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Life before Birth: The Moral and Legal Status of Embryos and Fetuses
Hardly a day passes without newspaper coverage of some new development regarding prenatal life. The abortion debate continues to rage, but other examples abound: forced Caesareans; prosecutions of women for drug use during pregnancy; fetal protection policies; the use of fetal tissue for transplantation; embryo research; and the disposition of frozen...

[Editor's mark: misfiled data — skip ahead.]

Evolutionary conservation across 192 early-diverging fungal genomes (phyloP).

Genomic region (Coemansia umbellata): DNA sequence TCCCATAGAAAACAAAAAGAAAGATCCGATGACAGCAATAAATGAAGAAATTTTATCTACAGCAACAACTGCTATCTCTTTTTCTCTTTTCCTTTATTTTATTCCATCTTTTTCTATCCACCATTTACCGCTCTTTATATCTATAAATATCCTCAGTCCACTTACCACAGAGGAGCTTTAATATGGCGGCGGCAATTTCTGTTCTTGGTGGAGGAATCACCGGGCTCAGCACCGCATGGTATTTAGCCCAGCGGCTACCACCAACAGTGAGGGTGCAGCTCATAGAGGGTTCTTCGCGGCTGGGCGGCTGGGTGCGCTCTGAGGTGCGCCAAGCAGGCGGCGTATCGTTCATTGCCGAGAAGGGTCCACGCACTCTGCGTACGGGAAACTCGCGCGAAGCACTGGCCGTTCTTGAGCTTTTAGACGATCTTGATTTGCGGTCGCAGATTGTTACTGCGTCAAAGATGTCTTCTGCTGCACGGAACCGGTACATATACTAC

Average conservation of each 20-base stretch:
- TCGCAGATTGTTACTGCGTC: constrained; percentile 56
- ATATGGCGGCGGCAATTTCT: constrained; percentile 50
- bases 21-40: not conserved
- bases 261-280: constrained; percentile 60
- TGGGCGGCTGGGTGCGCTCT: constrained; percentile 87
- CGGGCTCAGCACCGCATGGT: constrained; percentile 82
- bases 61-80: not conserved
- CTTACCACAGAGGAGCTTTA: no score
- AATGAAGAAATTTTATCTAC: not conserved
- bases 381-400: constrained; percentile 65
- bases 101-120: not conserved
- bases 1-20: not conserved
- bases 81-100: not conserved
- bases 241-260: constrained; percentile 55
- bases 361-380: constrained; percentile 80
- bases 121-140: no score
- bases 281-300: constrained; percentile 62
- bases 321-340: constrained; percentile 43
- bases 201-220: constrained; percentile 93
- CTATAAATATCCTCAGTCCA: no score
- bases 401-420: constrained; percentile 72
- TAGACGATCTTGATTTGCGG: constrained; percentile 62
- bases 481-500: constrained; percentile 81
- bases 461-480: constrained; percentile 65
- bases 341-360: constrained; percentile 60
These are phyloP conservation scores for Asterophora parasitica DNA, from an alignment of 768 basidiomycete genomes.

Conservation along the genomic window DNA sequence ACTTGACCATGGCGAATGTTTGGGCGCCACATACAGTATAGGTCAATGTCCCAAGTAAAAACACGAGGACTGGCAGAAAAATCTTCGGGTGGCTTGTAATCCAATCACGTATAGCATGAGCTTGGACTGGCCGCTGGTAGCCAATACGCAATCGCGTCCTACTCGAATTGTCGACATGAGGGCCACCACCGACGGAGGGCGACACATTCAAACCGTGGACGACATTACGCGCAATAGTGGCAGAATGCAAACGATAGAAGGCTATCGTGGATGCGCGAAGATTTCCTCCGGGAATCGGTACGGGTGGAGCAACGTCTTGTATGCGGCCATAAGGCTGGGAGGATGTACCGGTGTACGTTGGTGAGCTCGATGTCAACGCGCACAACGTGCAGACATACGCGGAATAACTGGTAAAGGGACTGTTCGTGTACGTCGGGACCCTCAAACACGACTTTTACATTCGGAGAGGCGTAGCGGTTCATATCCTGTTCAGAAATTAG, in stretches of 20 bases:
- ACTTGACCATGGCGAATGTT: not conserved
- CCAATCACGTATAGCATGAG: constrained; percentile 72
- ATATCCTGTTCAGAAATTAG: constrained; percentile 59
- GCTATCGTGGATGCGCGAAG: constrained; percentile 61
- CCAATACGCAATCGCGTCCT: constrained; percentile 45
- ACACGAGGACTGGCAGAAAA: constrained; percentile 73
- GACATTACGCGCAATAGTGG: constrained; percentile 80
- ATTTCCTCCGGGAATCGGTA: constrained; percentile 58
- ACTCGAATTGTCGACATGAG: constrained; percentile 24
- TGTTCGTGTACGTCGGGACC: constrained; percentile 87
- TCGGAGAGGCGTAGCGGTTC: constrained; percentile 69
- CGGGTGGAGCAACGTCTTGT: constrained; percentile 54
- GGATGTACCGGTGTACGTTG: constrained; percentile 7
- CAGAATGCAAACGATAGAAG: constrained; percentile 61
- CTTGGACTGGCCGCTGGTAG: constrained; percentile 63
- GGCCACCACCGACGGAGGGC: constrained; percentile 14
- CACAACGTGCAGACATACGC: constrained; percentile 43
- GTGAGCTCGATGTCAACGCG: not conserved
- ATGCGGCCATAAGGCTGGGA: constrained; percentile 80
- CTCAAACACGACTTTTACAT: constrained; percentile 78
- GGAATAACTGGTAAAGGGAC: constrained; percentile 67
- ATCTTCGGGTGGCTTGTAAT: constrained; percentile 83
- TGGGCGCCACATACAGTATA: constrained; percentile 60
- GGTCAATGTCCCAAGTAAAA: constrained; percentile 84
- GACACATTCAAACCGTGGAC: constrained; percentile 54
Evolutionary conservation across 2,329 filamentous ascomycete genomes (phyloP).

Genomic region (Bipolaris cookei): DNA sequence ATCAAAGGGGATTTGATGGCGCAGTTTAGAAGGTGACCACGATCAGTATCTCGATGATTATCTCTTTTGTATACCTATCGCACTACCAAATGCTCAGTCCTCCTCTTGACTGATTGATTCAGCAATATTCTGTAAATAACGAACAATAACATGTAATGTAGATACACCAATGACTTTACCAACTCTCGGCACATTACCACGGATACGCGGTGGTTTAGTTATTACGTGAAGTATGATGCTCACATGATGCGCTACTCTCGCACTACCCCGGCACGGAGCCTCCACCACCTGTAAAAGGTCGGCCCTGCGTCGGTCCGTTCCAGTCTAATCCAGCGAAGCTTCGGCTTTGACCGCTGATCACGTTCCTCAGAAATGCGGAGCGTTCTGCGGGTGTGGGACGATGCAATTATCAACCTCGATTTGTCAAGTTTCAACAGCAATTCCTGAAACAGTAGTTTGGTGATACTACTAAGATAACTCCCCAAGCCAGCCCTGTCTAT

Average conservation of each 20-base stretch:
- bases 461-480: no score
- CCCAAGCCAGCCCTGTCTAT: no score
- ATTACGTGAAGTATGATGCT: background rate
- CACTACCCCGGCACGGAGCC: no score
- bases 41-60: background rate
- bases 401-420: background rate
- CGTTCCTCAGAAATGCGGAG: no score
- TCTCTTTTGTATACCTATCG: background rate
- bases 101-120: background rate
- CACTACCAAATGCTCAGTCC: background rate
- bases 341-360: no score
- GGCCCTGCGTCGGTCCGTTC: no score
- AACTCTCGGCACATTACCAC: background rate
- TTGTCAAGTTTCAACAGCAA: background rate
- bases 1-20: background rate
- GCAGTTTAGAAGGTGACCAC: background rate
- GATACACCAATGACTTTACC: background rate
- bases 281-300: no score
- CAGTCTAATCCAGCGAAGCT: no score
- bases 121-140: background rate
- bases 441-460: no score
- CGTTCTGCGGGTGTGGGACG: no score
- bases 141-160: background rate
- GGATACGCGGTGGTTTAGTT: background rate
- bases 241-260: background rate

Hardly a day passes without newspaper coverage of some new development regarding prenatal life. The abortion debate continues to rage, but other examples abound: forced Caesareans; prosecutions of women for drug use during pregnancy; fetal protection policies; the use of fetal tissue for transplantation; embryo research; and the disposition of frozen embryos. All of these issues raise the question of the moral status of the unborn: are embryos and fetuses part of the pregnant woman or are they persons? Are they sources of tissue, research tools, or are they pre-born children? Different conceptions of the unborn prevail in different contexts, giving rise to the charge of inconsistency. For example, women have been criminally charged with abusing their fetuses by using drugs during pregnancy, even though abortion--which pro-lifers call the ultimate child abuse--is legal. The legalization of abortion itself was based in part on the unborn's never having been recognized in law as a full legal person. Yet fetuses have been considered as persons for the purposes of insurance coverage, wrongful death suits, and vehicular homicide. This book provides a framework for thinking clearly and coherently about the unborn. The first chapter elaborates the book's basic idea, that all and only beings who have interests have moral standing, and only beings who possess conscious awareness have interests. This thesis, which is called "the interest view," raises issues of considerable philosophical complexity, but is presented in language non-philosophers will be able to understand. Subsequent chapters apply the interest view, and explore the moral and legal aspects of a wide range of issues, including abortion, the legal status of the fetus outside abortion, maternal-fetal conflict, fetal research, and the use and disposition of extracorporeal embryos resulting from the new reproductive technologies. The philosophical discussion is enlivened by examples and actual cases which immediately catch, and sustain, the reader's interest. Written in a lively style, Life Before Birth: The Moral and Legal Status of Embryos and Fetuses is a timely and important work that enables us to resolve contradictions in our current thinking about the unborn, and to approach new issues in a clear and rational manner.
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